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Football players show off skills at combine (VIDEO)





More than 40 high school football players ran, jumped and threw footballs Sunday at the Cleveland Browns Training Facility in Berea. The juniors were showing off their skills at a combine CMSD staged for recruiters from HBCUs and other colleges and universities.

“This is the first time many of our athletes have been to a combine.” said Desiree Powell, executive director for health, physical education, interscholastic athletics and student activities. “This is a great way for them to get exposure to college recruiters and hopefully receive a scholarship.”

football players participate in combine

The players, all juniors, rotated through five different stations that included the 40-yard dash, broad jump and shuttle run. They also worked through passing drills.

This was an opportunity for recruiters from Historically Black Colleges and Universities and other institutions from across the country to see prospects who are ready to play at the collegiate level.

"I think it is good that the district is reaching out to help us get those scholarships especially to HBCU's," said Desmond, a junior at John Marshall School of Civic and Business Leadership. 

Parents also attended the combine to learn more about the recruiting process from members of the Professional Football Players Mothers Association, a non-profit organization offering support to NFL players’ families.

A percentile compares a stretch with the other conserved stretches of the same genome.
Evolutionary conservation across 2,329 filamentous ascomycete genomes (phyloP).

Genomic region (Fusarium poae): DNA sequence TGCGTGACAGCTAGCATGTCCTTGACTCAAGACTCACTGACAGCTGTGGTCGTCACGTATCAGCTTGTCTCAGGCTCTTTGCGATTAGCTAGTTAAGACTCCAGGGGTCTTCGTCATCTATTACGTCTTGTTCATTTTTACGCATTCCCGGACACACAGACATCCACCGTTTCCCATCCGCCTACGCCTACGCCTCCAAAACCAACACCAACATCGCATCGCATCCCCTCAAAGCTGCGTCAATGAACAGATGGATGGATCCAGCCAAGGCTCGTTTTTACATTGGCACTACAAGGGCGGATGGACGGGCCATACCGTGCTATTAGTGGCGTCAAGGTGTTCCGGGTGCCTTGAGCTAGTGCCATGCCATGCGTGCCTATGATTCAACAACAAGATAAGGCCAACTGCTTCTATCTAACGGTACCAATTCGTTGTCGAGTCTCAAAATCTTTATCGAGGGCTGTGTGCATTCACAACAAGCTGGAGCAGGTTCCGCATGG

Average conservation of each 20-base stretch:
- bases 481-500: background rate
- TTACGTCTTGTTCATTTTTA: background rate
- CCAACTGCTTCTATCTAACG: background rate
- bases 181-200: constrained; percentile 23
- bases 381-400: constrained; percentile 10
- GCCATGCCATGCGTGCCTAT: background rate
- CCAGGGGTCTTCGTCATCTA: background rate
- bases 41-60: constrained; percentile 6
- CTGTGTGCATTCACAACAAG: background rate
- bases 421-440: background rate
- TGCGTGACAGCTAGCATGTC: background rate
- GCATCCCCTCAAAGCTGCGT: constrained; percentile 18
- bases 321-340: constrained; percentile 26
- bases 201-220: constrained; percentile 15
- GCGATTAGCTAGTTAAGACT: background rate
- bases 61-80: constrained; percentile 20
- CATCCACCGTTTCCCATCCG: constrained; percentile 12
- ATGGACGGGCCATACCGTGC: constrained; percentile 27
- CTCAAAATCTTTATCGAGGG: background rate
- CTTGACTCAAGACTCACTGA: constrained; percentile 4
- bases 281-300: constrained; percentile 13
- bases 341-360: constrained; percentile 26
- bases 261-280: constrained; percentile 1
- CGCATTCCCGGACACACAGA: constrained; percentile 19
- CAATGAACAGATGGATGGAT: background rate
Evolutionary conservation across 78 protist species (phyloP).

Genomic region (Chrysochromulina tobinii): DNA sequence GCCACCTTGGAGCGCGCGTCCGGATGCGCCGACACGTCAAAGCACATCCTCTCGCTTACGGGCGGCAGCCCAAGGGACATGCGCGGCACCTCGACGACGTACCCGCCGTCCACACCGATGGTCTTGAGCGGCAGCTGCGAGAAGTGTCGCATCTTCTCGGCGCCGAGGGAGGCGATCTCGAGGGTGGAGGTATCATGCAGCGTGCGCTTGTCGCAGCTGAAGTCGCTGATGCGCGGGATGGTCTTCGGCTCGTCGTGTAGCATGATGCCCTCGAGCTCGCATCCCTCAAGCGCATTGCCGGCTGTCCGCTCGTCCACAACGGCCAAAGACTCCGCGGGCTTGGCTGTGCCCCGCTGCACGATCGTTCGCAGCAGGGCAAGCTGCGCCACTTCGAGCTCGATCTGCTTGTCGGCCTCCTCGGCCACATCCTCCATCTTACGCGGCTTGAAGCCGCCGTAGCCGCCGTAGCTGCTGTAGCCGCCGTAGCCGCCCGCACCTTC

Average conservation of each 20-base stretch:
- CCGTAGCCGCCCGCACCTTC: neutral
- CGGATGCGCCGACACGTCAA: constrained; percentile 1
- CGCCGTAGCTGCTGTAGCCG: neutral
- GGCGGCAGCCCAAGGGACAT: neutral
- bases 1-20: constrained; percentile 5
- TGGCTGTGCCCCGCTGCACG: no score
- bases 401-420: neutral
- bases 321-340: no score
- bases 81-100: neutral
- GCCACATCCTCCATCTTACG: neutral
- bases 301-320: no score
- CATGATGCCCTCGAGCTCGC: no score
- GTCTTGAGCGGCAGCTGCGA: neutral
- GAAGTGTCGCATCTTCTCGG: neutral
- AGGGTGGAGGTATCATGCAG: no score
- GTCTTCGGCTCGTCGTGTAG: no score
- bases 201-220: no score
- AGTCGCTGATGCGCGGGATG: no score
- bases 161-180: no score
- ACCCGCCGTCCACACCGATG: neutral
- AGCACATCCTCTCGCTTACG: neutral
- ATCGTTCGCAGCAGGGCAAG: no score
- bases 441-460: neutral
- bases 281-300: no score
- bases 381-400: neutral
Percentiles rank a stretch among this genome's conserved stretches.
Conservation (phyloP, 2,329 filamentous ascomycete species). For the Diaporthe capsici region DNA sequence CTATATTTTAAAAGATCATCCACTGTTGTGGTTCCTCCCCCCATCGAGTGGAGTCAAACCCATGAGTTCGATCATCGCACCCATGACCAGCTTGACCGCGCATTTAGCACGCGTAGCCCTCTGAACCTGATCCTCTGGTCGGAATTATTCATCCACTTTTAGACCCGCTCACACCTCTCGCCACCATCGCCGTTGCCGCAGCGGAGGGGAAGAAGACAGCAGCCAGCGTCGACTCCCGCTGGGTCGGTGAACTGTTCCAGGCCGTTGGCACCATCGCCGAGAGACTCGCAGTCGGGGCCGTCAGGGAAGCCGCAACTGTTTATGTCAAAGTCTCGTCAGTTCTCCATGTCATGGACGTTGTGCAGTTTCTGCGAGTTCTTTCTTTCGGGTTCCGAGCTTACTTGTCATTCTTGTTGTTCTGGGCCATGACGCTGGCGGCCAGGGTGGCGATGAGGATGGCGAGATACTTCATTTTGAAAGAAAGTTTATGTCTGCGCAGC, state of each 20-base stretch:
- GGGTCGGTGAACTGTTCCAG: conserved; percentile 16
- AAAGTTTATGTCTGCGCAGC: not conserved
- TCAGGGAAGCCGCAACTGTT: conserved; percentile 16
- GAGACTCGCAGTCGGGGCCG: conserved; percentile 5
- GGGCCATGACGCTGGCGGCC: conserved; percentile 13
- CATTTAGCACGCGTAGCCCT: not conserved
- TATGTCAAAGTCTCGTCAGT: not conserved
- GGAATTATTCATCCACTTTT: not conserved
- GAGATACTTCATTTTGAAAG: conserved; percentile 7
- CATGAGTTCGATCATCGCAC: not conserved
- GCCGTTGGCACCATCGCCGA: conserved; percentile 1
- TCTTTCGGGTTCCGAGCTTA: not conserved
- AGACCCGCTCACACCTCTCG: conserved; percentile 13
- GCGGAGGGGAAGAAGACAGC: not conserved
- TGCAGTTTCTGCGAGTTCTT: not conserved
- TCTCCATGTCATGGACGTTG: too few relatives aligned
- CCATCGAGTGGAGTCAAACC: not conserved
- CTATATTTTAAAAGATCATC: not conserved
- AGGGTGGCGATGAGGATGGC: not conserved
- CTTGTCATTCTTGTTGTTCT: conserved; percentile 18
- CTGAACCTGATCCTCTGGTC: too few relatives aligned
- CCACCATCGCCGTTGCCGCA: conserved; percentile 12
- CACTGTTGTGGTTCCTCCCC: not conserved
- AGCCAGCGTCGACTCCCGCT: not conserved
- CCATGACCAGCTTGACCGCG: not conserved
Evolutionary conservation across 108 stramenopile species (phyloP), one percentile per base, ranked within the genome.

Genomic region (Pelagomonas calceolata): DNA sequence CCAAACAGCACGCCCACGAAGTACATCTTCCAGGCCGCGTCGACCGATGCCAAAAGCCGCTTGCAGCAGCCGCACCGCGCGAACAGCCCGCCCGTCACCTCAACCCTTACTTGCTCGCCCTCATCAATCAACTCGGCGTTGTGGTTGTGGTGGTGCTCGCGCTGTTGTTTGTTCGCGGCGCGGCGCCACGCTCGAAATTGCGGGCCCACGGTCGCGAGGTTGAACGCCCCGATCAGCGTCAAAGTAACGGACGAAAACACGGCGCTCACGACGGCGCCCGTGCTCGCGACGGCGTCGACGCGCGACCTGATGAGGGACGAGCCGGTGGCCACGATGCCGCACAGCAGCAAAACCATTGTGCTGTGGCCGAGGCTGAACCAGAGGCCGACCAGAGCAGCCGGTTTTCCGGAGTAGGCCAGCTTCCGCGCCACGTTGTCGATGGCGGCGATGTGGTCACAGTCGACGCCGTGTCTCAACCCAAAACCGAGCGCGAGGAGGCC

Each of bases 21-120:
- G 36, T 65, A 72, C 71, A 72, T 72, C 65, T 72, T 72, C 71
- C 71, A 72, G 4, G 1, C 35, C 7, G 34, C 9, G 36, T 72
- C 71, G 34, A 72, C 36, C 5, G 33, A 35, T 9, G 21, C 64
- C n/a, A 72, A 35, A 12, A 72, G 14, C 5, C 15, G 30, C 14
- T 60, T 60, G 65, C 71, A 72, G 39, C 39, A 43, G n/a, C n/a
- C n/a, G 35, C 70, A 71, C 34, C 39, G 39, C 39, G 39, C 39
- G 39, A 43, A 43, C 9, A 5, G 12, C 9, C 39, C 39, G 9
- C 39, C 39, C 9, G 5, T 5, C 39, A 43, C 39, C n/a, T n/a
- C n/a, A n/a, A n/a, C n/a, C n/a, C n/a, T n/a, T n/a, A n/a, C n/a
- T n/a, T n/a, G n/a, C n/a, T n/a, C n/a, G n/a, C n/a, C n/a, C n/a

Parents at the combine

Nicole Ward spoke about what her son, Cleveland Browns defensive back Denzel Ward, went through to earn a scholarship from Ohio State University. She emphasized the importance of getting good grades as well as having athletic talent.

“Denzel gave 110 percent on the field, but he was an average student,” Ward said. “Coaches at OSU told Denzel that if he didn’t get his grades up, he wouldn’t be offered a scholarship.”

Denzel, who attended Nordonia High School in Summit County, never got a C grade again and was offered that scholarship, his mother said.

She also explained the recruiting process to families and told them what to expect after the combine.

“There is no playbook for this process,” Ward said.  “We are sharing our personal experiences to make it easier for the next families. We want to give back.”

Players can share their scores from the combine with recruiters who were not able to make the event.

CMSD will hold combines for softball, baseball and track and field in June.